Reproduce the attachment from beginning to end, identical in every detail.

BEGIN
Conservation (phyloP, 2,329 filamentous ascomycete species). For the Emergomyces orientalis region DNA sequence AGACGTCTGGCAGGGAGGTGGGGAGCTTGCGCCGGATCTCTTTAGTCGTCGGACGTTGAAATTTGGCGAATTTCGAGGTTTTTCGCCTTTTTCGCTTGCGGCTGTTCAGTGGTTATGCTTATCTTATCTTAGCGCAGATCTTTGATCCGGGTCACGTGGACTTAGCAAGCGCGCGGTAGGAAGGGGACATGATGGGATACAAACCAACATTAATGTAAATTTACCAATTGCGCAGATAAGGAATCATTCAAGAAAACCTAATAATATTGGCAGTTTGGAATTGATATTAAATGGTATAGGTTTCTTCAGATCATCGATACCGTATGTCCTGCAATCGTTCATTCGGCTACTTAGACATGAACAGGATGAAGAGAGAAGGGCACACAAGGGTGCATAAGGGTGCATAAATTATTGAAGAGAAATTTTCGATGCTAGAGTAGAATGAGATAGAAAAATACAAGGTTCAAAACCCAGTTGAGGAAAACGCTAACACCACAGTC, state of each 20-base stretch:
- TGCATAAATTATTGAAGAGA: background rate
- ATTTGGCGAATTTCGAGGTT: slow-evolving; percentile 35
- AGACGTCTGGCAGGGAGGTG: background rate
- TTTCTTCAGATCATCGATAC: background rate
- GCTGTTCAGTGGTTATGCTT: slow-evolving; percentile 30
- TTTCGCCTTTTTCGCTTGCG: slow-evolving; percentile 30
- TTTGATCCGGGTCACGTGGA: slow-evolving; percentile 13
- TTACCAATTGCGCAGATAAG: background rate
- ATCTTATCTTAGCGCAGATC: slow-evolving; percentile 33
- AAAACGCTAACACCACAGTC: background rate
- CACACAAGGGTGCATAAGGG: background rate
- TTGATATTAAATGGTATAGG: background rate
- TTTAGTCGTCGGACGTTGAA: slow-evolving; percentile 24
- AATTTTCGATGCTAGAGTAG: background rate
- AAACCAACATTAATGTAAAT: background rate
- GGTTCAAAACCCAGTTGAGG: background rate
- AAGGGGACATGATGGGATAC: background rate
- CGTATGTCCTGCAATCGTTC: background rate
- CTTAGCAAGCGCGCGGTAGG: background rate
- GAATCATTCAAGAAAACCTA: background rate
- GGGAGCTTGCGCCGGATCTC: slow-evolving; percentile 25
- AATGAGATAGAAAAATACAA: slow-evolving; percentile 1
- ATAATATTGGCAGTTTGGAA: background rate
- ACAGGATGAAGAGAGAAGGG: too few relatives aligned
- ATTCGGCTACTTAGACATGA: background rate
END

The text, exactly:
Conservation (phyloP, 2,329 filamentous ascomycete species). For the Emergomyces orientalis region DNA sequence AGACGTCTGGCAGGGAGGTGGGGAGCTTGCGCCGGATCTCTTTAGTCGTCGGACGTTGAAATTTGGCGAATTTCGAGGTTTTTCGCCTTTTTCGCTTGCGGCTGTTCAGTGGTTATGCTTATCTTATCTTAGCGCAGATCTTTGATCCGGGTCACGTGGACTTAGCAAGCGCGCGGTAGGAAGGGGACATGATGGGATACAAACCAACATTAATGTAAATTTACCAATTGCGCAGATAAGGAATCATTCAAGAAAACCTAATAATATTGGCAGTTTGGAATTGATATTAAATGGTATAGGTTTCTTCAGATCATCGATACCGTATGTCCTGCAATCGTTCATTCGGCTACTTAGACATGAACAGGATGAAGAGAGAAGGGCACACAAGGGTGCATAAGGGTGCATAAATTATTGAAGAGAAATTTTCGATGCTAGAGTAGAATGAGATAGAAAAATACAAGGTTCAAAACCCAGTTGAGGAAAACGCTAACACCACAGTC, state of each 20-base stretch:
- TGCATAAATTATTGAAGAGA: background rate
- ATTTGGCGAATTTCGAGGTT: slow-evolving; percentile 35
- AGACGTCTGGCAGGGAGGTG: background rate
- TTTCTTCAGATCATCGATAC: background rate
- GCTGTTCAGTGGTTATGCTT: slow-evolving; percentile 30
- TTTCGCCTTTTTCGCTTGCG: slow-evolving; percentile 30
- TTTGATCCGGGTCACGTGGA: slow-evolving; percentile 13
- TTACCAATTGCGCAGATAAG: background rate
- ATCTTATCTTAGCGCAGATC: slow-evolving; percentile 33
- AAAACGCTAACACCACAGTC: background rate
- CACACAAGGGTGCATAAGGG: background rate
- TTGATATTAAATGGTATAGG: background rate
- TTTAGTCGTCGGACGTTGAA: slow-evolving; percentile 24
- AATTTTCGATGCTAGAGTAG: background rate
- AAACCAACATTAATGTAAAT: background rate
- GGTTCAAAACCCAGTTGAGG: background rate
- AAGGGGACATGATGGGATAC: background rate
- CGTATGTCCTGCAATCGTTC: background rate
- CTTAGCAAGCGCGCGGTAGG: background rate
- GAATCATTCAAGAAAACCTA: background rate
- GGGAGCTTGCGCCGGATCTC: slow-evolving; percentile 25
- AATGAGATAGAAAAATACAA: slow-evolving; percentile 1
- ATAATATTGGCAGTTTGGAA: background rate
- ACAGGATGAAGAGAGAAGGG: too few relatives aligned
- ATTCGGCTACTTAGACATGA: background rate